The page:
Wednesday, August 24, 2011

Walk the Line (James Mangold)

'The Man in Black'.

"Walk the Line" is, without a doubt, one of those typical biopics that follow the 'redemption' dramatic formula as its narrative pattern. But armed with top-notch performances by Joaquin Phoenix as Johnny Cash and Reese Witherspoon as June Carter, the film achieved to be more than just another 'biopic' film. Of course it is strictly about Cash's initial rise, self-destructive fall and rise again as a musical icon, but it's also a subtly observant film that focuses about these two people's unorthodox human connection and the greatness of a slow-moving love.

Notice how in many films that tread the 'redemption' process as what I've mentioned above, the people to which the biopic is specifically center-weighted for typically goes through rushed marriages and easy romances with their better halves(see "People vs. Larry Flynt" and the classic "Raging Bull"), only bringing about problems on the way. "Walk the Line" (and Cash's romantic life) expresses utmost differentiation.

Sure, Johnny Cash's marriage with Vivian (played by Ginnifer Goodwin) was tackled in a fairly quick exposition, but with the film mainly about Cash's fascinating emotional exploits with June more than it is about his emotional and domestic problems with his initial wife, "Walk the Line", with a refreshingly patient direction by James Mangold, treated this Cash-Carter bond as a slow-burning fire. Fire that is occasionally being blown off by the wind, but still strives on with its flame.

Trickier as it may look to pull that extra-marital vibe off, the idea of being 'tricky' does not start there. It starts within the internalization of the actors themselves. James Mangold once mentioned in the "Becoming Cash/Becoming Carter" featurette that he is not concerned about whether or not Joaquin Phoenix would properly impersonate and emulate Cash's distinct gestures and facial expressions. What's important to him is the 'interpretation'. He is indeed more than correct.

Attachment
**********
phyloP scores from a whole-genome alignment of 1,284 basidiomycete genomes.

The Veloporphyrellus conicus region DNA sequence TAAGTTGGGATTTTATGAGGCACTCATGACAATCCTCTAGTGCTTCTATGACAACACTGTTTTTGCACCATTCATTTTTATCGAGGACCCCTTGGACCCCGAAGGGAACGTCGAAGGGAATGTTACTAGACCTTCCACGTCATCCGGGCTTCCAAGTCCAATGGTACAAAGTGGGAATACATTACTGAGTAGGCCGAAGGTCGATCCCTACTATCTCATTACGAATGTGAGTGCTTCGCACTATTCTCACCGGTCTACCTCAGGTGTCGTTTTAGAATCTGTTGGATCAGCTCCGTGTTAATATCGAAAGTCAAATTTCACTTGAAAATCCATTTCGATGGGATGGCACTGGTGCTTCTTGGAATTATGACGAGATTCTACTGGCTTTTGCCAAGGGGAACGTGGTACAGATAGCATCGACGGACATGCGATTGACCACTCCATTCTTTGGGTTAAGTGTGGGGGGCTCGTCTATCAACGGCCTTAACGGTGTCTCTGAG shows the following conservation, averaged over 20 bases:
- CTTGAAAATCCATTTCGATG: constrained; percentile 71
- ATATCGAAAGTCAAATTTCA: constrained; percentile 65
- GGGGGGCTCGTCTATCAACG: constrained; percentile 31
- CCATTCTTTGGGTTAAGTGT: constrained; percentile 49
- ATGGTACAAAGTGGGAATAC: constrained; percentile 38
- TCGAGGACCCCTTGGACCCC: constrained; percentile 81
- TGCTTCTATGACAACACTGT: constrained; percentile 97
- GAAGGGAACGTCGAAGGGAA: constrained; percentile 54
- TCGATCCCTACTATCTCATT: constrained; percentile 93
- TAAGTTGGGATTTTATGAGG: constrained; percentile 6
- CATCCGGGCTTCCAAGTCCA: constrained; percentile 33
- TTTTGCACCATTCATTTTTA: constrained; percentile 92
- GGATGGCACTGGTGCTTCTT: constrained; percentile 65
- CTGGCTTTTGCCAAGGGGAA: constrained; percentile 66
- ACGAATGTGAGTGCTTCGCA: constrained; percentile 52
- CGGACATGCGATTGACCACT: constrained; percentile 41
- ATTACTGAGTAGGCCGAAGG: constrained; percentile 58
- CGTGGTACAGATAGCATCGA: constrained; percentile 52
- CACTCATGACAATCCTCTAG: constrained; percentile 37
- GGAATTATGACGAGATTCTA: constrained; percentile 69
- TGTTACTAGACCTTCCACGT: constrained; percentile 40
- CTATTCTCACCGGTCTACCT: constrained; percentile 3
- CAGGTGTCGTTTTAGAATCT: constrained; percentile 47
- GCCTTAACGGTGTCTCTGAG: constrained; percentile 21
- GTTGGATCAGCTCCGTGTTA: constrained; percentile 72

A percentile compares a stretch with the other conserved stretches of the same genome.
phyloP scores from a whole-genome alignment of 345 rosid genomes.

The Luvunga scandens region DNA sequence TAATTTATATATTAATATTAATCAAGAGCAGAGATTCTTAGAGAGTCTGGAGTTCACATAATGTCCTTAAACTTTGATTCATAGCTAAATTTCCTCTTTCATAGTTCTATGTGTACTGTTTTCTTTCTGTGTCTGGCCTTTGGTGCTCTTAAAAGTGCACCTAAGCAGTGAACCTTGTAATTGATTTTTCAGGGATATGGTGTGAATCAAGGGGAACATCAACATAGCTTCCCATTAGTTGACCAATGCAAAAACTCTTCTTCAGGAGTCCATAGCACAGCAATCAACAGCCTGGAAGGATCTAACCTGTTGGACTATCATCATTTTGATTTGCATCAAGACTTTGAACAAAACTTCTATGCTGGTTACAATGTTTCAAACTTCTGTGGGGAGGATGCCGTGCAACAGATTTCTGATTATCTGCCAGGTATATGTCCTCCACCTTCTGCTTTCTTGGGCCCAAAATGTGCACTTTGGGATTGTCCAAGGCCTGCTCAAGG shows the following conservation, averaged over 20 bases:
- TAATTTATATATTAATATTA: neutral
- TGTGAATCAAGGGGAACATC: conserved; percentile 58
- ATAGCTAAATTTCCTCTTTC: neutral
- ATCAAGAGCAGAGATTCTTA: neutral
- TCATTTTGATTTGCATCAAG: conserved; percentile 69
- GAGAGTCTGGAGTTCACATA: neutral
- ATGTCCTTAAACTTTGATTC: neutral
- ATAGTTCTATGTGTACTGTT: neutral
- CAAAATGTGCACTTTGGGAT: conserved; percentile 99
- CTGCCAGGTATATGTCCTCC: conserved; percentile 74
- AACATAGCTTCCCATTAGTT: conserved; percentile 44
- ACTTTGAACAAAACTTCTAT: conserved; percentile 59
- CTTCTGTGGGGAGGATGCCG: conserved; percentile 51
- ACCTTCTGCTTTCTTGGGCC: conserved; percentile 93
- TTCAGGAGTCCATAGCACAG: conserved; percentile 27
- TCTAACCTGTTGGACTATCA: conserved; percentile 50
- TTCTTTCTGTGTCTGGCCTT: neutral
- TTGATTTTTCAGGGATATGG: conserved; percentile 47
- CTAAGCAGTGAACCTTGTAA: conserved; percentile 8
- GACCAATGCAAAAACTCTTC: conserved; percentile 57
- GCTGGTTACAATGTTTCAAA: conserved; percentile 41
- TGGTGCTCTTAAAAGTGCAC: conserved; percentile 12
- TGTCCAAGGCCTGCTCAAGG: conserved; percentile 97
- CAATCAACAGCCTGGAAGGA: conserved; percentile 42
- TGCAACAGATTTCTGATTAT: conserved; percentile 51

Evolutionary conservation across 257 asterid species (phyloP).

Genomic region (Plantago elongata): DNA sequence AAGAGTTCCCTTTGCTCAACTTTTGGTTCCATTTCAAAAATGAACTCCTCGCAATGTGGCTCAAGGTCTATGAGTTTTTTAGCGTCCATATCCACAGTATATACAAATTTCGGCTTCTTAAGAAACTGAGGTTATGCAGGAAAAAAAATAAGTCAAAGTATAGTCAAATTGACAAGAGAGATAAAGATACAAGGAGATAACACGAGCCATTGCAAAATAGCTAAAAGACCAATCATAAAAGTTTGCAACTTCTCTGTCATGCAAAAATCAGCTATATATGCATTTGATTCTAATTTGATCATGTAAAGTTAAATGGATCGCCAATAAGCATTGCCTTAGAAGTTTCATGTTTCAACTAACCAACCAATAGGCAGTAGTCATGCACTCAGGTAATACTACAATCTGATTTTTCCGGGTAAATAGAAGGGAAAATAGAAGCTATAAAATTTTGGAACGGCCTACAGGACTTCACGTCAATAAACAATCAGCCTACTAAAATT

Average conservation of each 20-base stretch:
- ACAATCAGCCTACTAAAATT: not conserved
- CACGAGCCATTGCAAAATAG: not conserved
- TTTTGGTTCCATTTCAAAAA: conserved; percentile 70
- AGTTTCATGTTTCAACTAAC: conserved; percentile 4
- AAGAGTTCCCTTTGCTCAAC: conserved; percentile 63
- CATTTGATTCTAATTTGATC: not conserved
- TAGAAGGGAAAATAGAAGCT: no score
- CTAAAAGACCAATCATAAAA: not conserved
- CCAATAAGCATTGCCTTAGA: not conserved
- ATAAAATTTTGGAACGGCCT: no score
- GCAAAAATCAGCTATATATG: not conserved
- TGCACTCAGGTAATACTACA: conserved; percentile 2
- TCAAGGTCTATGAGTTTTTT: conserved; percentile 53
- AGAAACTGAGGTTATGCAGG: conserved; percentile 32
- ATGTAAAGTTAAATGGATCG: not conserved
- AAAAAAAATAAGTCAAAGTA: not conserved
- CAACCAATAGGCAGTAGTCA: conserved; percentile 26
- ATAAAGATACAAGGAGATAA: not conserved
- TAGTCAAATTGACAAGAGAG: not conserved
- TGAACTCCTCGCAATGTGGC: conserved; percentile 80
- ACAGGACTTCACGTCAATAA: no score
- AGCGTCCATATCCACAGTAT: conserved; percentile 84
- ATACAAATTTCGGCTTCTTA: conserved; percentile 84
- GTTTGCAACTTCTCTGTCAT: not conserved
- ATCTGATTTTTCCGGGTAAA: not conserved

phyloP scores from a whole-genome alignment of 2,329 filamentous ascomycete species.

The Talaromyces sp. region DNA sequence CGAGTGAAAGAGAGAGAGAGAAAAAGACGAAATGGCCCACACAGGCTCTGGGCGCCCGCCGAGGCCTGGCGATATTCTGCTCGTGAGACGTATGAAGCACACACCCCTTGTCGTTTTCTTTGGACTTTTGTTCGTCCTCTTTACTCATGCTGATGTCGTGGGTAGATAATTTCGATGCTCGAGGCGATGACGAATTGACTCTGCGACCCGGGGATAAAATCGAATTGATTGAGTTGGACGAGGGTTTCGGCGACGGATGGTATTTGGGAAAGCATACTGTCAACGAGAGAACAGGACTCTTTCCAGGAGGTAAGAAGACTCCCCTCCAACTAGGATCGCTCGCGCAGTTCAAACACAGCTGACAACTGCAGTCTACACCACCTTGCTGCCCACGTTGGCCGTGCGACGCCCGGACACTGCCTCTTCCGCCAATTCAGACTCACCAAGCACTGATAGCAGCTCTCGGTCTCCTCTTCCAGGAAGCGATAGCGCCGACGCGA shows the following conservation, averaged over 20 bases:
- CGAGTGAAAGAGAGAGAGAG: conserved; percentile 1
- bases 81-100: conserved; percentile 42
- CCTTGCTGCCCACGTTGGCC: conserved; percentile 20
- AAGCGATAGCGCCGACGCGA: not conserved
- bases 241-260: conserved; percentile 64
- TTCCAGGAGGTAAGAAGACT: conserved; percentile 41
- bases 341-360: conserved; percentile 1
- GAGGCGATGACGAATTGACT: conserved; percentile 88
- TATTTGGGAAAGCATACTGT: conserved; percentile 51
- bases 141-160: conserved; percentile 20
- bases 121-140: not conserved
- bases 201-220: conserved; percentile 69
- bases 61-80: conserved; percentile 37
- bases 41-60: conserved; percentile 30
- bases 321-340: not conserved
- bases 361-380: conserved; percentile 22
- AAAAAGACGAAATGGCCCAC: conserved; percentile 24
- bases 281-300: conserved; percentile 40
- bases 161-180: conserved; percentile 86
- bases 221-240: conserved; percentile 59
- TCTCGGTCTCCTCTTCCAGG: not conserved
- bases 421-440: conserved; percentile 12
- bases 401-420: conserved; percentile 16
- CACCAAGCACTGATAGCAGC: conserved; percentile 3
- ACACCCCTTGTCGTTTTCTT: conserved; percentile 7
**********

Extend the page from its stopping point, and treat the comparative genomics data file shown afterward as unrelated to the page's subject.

I have seen images of the real Johnny Cash and trust me, aside from the slicked back hair, the facial structure of Cash and Phoenix are far from even being remotely similar. But guess what? Phoenix, for how much time he stayed on-screen, embodied the destructively alienating, non-conformist nature of the 'Man in Black', complete with powerful facial translations of a constantly self-debilitating internal conflict.

Phoenix, with a uniquely quiet intensity that is only his own, is such an inspired casting choice. Mangold could have gone for leading actors better-suited for the marquees but he chose not to. Besides, as what I've seen in his visual and dramatic treatment for "Walk the Line", the film is never made to be the usual Hollywood biographical offering. Aside from the common elements such as the non-linear opening scene, the childhood flashback and the aforementioned 'redemption' format, it's very different in context.

Sure, Cash came back, sober and all, to the music that he himself has nurtured and many people have since came to love with a better sense of inner peace. For some 'biopic'-fleshed main characters, coming back into a once abandoned limelight means going through a process of physical and mental self-improvement. A 'process' so honey-glazed that it seems too tiring and one-dimensional.

Cash, on the other hand, came back, black-clad, a slicked back hair and a voice colder than the night than it ever was before, to record live inside a maximum security prison while ridiculing its warden and critiquing its yellowish drinking water in the process. Talk about stern anti-authoritarian stance and a pair of steel cojones.

"Behind every great man is a great woman". That quote perfectly fits within "Walk the Line's" 'great love conquers all' theme, but I think it's better to rephrase that as "Beside every great man is a great woman". Johnny and June duet, don't they?


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